The Poet’s Forced Choice: Boris Khersonskii’s Post-2014 Poetry between Russian and Ukrainian

Öffentlicher Abendvortrag

Having become famous thanks to publications in Russian publishing houses in the 1990s and 2000s, after 2014 the Russophone Odessite poet Boris Grigor’evich Khersonskii faced allegations for his pro-Ukrainian patriotic position and criticism of Russian neo-imperialism. Both in his Russian-language poetry and in his prose blog entries, Khersonskii reacted by ironically appropriating the propagandistic formula of “Russophobia”. Over the post-Euromaidan years the poet increasingly added Ukrainianlanguage translations of his Russian poems and texts originally written in  Ukrainian to his portfolio. This paper investigates the self-translations which can be found online in Khersonskii‘s Facebook blog dating from October 30, 2013 to February 19, 2019 and defends the thesis that self-translation and bilingual blogging, despite contrary declarations of the poet,   serve the goal of mitigating the language conflict in post-Maidan Ukraine.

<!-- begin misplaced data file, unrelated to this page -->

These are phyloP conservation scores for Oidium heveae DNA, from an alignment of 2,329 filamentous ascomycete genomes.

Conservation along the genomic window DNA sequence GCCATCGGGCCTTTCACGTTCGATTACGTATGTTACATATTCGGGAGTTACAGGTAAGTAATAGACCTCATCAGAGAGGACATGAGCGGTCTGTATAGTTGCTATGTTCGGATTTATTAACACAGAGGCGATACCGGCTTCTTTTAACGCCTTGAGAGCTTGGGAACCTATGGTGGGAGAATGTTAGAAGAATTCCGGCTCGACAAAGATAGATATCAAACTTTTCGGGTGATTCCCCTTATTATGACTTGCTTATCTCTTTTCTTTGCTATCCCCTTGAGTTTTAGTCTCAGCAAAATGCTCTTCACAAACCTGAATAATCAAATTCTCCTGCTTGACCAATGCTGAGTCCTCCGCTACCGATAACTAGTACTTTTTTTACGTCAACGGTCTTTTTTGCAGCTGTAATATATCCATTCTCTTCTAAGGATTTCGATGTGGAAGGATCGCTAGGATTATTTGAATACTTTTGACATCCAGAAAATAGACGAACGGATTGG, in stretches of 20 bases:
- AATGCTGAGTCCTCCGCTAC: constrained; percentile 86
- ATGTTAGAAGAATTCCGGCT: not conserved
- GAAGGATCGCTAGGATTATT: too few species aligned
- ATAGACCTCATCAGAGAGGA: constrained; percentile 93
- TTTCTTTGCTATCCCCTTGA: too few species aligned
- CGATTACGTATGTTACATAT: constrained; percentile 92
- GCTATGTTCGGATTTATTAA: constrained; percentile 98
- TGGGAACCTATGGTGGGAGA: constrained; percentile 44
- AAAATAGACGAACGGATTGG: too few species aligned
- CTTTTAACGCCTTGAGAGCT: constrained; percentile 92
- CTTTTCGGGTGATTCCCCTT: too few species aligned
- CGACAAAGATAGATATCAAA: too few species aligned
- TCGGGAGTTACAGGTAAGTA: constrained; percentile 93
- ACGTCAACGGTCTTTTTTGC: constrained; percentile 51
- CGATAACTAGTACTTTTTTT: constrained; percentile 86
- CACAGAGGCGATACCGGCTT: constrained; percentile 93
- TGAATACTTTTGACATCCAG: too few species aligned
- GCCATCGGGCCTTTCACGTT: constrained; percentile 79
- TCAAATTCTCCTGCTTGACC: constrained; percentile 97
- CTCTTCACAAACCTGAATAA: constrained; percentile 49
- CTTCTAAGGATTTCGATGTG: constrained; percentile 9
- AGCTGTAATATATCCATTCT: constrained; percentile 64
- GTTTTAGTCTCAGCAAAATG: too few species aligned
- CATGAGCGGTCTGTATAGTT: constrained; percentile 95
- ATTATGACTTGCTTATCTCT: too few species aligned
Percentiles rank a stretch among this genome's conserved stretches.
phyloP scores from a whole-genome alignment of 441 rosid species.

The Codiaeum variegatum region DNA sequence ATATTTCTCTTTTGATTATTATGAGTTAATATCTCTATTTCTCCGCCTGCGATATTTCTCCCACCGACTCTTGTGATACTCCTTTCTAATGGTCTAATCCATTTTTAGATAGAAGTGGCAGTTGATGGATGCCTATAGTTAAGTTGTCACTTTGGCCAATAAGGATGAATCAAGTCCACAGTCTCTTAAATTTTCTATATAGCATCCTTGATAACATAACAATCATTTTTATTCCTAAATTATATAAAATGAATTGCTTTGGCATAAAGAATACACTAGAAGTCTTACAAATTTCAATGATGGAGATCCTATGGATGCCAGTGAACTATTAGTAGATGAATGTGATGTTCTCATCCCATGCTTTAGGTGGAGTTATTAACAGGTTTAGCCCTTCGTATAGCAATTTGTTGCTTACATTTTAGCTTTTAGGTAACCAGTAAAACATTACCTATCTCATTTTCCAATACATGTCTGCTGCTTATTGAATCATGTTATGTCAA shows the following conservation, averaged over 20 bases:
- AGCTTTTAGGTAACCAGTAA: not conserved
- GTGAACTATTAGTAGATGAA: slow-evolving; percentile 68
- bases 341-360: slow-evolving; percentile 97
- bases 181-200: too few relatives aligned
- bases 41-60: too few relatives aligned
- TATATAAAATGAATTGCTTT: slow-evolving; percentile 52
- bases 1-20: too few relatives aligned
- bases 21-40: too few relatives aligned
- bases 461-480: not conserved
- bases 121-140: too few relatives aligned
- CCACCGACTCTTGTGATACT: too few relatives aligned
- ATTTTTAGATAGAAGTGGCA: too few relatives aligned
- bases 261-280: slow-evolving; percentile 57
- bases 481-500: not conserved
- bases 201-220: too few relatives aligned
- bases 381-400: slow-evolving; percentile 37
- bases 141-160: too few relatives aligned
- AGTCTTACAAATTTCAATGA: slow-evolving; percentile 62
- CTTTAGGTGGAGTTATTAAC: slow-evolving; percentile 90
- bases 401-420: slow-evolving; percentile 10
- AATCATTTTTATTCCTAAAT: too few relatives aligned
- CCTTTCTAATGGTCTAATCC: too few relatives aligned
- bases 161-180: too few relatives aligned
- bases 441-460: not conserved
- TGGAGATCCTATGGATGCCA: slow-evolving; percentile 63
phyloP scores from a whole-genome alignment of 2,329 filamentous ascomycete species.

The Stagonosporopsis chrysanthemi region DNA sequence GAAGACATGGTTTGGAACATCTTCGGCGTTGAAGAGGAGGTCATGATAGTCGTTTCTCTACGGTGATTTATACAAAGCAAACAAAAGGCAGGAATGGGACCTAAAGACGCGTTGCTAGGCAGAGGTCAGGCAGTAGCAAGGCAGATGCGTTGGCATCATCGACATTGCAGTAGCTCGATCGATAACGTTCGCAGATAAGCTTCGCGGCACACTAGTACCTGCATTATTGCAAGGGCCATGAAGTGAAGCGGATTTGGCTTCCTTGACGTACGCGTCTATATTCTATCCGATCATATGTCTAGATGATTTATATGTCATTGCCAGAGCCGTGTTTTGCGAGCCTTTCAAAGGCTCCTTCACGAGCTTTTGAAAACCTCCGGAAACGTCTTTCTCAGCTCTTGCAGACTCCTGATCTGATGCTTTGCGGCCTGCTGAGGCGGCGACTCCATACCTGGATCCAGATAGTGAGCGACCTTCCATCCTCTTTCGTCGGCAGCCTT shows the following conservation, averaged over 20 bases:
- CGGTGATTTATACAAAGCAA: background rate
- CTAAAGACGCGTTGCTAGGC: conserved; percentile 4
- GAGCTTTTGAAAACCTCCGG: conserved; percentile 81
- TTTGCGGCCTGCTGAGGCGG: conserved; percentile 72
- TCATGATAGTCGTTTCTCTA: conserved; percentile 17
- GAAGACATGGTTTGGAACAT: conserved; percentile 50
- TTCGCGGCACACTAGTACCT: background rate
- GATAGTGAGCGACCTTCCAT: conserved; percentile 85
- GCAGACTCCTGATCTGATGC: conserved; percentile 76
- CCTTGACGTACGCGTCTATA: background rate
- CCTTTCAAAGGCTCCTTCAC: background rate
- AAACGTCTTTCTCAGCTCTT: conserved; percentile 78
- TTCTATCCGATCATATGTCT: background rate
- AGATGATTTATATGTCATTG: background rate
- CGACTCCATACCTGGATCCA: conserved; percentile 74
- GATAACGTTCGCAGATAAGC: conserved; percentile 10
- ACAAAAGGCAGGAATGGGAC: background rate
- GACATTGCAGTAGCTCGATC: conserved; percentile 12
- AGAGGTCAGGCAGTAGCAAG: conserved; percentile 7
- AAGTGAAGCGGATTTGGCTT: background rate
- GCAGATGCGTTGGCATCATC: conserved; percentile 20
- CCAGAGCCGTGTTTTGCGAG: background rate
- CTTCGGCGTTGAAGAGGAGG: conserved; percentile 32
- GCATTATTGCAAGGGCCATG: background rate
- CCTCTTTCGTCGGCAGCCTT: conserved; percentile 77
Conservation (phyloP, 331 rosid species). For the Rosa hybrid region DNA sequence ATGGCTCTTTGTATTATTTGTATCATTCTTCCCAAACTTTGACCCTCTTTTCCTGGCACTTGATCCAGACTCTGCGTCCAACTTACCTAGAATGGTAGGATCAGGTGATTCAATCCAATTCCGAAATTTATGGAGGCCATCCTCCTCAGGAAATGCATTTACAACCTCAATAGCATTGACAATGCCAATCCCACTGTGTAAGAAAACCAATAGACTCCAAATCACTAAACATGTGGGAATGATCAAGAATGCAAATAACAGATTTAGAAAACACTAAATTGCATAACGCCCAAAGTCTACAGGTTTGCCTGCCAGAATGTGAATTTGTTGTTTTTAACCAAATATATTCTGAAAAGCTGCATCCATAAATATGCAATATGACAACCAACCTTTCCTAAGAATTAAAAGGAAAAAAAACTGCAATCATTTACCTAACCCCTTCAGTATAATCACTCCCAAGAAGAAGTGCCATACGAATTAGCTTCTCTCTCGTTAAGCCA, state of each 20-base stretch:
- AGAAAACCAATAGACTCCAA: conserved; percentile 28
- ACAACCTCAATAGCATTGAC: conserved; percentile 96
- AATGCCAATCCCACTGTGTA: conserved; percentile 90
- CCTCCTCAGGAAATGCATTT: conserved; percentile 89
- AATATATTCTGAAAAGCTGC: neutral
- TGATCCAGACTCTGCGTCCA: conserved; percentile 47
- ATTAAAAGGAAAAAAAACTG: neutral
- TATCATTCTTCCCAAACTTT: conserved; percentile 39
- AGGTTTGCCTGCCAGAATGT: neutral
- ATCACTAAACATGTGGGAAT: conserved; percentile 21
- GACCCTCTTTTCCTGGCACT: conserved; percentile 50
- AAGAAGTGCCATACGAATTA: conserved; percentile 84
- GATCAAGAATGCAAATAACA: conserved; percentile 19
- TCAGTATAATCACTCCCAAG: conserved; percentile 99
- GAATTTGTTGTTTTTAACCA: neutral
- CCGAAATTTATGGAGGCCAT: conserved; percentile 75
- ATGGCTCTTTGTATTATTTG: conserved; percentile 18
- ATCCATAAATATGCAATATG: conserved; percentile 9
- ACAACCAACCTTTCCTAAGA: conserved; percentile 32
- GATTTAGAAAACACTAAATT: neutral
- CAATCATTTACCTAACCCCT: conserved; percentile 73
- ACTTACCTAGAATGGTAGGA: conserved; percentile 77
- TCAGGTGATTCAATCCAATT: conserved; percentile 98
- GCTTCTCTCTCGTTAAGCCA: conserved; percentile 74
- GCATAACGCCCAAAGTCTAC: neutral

Dirk Uffelmann is professor of East and West Slavic Literatures at Justus Liebig University Giessen. His research interests include Russian, Polish, Czech, and Ukrainian literatures, migration, masculinity, and internet studies. He has  authored 4 monographs (two of them forthcoming) and co-edited 14 volumes, including Contemporary Polish Migrant Culture and Literature in Germany, Ireland, and the UK (2011), Tam, vnutri. Praktiki vnutrennei kolonizatsii v kul’turnoi istorii Rossii [There within: Practices of Internal  Colonization in Russia’s Cultural History] (2012), Vladimir Sorokin’s Languages (2013), and Postcolonial Slavic Literatures After Communism (2016).

Moderation: Professor Dr. Roman Dubasevych

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